The Grouse Cock and His Wife
    The Eagle and the Wren
    The Wren’s Presumption
    The Two Foxes
    The Bee and the Mouse
    The Two Mice
    Alexander Jones

    Fairy Tales

    The Fairies of Scotland
    The Fairy and the Miller’s Wife
    Sir Godfrey Macculloch
    The Laird O’ Co’
    Habitrot
    The Tulman
    The Isle Of Pabaidh
    Sanntraigh
    Water Fairies
    Fairy Transportation
    The Poor Man of Peatlaw
    The Fairy Boy of Leith
    Mind the Crooked Finger
    The Two Young Ploughmen
    The Smith and the Fairies
    The Lothian Farmer’s Wife
    Redemption From Fairy Land
    The Fairy and the Bible-Reader
    Thom and Willie
    The Gloaming Bucht
    The Fairy’s Song
    The Faithful Purse-Bearer

    The Brownie, The Bogle, The Kelpy, Mermen, Demons

    The Scottish Brownie
    The Brownie Of Bodsbeck
    The Brownie And The Thievish Maids
    The Bogle
    The Doomed Rider
    Graham Of Morphie
    The Fisherman and the Merman
    The Mermaid Wife
    The Seal-Catcher’s Adventure
    The Mermaid Of Knockdolion
    The Young Laird Of Lorntie
    Nuckelavee
    The Two Shepherds
    Fatlips
    The Silly Mutton

    Witchcraft

    Macgillichallum of Razay
    The Witch Of Laggan
    The Blacksmith’s Wife of Yarrowfoot
    The Miller of Holdean
    Ronaldson of Bowden
    The Farmer’s Wife Of Deloraine
    Laird Harry Gilles
    The Missing Web
    The Witches Of Delnabo
    The Brazen Brogues

    Comic Tales

    The Wee Bunnock
    The Tale of The Shifty Lad, The Widow’s Son
    Lothian Tom
    The Ploughman’s Glory; Or, Tom’s Song.
    The Witty Exploits of Mr. George Buchanan, the King’s Fool

    Literary Tales

    The Haunted Ships
    Elphin Irving
    Cousin Mattie
    Rat Hall

    I’ve chosen to give the final word to Duncan Williamson, a very popular Scottish storyteller who died in 2007. He was a member of the Scottish Traveller community. The  Scottish poet and scholar Hamish Henderson once referred to him as “possibly the most extraordinary tradition-bearer of the whole Traveller tribe”

    Duncan Williamson three children's books collage Scotiana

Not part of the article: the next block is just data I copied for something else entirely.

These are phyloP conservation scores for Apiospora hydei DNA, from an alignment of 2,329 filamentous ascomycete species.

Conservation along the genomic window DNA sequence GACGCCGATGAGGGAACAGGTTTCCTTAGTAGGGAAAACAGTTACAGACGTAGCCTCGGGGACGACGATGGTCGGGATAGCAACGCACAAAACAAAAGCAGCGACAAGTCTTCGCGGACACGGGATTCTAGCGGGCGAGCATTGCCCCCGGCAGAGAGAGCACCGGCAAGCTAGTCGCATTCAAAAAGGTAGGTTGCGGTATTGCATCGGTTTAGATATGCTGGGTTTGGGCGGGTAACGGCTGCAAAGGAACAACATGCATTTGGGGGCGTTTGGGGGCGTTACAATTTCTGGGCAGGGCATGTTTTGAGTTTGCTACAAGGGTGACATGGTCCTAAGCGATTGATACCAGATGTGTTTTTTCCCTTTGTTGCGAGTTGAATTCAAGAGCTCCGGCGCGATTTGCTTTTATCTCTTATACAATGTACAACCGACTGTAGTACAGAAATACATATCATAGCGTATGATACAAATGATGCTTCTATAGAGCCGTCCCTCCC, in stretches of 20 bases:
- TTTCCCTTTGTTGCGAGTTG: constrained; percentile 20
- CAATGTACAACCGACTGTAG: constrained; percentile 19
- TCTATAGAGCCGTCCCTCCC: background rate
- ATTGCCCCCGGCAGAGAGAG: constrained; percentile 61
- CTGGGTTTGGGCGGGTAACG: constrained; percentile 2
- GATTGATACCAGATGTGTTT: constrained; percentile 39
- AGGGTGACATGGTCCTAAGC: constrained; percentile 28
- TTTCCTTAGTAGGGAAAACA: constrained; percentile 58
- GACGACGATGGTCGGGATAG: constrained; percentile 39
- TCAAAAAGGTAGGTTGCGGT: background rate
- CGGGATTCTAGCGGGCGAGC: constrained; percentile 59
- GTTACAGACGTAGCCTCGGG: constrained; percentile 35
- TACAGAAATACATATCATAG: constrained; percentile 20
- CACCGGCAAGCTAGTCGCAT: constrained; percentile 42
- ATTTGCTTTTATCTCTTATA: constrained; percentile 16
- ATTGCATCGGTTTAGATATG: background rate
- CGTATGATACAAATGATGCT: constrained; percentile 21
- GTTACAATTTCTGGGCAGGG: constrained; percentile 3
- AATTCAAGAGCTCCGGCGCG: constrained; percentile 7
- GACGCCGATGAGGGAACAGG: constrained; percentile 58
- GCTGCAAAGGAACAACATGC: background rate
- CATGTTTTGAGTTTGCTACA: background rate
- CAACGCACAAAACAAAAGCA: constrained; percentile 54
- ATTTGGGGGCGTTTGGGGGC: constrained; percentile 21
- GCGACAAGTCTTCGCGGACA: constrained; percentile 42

Duncan Williamson three children’s books collage Scotiana

    “Father would say, ‘Well, thank God this is Christmas Eve. Come doon beside me and I’ll tell you a story. Now remember, children, any toy I could buy – what’s the sense of buying you a toy when you’ll only break it ! It’ll be destroyed in a couple of days. Even if I had the money to afford it. But this story will last you the entire time of your life’ My father told me a story when I was only five years old. Now that’s almost exactly sixty years ago. And I can remember that tale the way he told it to me, just the very way. I can visualise him sitting there by the fireside, a young man putting coals in his pipe, you know, smoking his pipe. And all the little kids gathered round the fire, he sitting there telling them a beautiful Christmas tale – which was far better to us now when I look back than anything he could have bought for us.”

    (Duncan Williamson)

     

    Bonne lecture !
     .
    A bientôt.
     .
    Mairiuna
    .
    Noël au château - La Ferté Saint Aubin  © 2014 Scotiana

    Noël au château – La Ferté Saint Aubin © 2014 Scotiana

    JOYEUX NOËL À TOUS !

     

    Father Christmas's sledge withreindeers

     

     

    Christmas card Joyeux Noël Château de la Ferté Saint Aubin © 2014 Scotiana

    Christmas card Joyeux Noël Château de la Ferté Saint Aubin © 2014 Scotiana

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    3 comments to The Magic of Scottish Folk and Fairy Tales for Christmas…

    • How nice to see Doon Hill! I’ve walked up there many a time. Happy Christmas!
      Anabel´s last blog post ..Happy Christmas!

    • Jim McLean

      What a beautiful page. Thanks for all the effort that has gone into this. Happy Christmas.

    • Iain

      Thank you for another splendid post, Mairiuna, so interesting to read and beautiful to look at!

      Could it be, I wonder, that the best of the fairies had wings and were actually some of God’s own messengers, the Angels?

      I’m very fond of the idea of leaving a place free in one’s life for wonder, for mystery, for the possibility of even small miracles. Have you ever found something that seemed lost beyond hope, only for it to turn up again almost as soon as you began searching?

      A few years ago, we discussed a piece from the Scots Magazine of October 1997 – Maurice Fleming wrote most memorably of the Newton Stewart solicitor Andrew McCormick and his celebrated book, ‘The Tinkler-Gypsies of Galloway’.

      “This book was to be a friend for life,” Maurice wrote. “McCormick was an unashamed romantic, in love with the colour and mystery of the travelling people … If Andrew McCormick’s spirit is to be found anywhere, it will be found in some green corner where once there was a tent, a pony and cart, an open fire and good talk in the woodsmoke.”

      Tales were told by night around the campfire, but frequently also when travelling. They would ‘shorten the road’, helping the miles and the hours pass more agreeably

      Iain.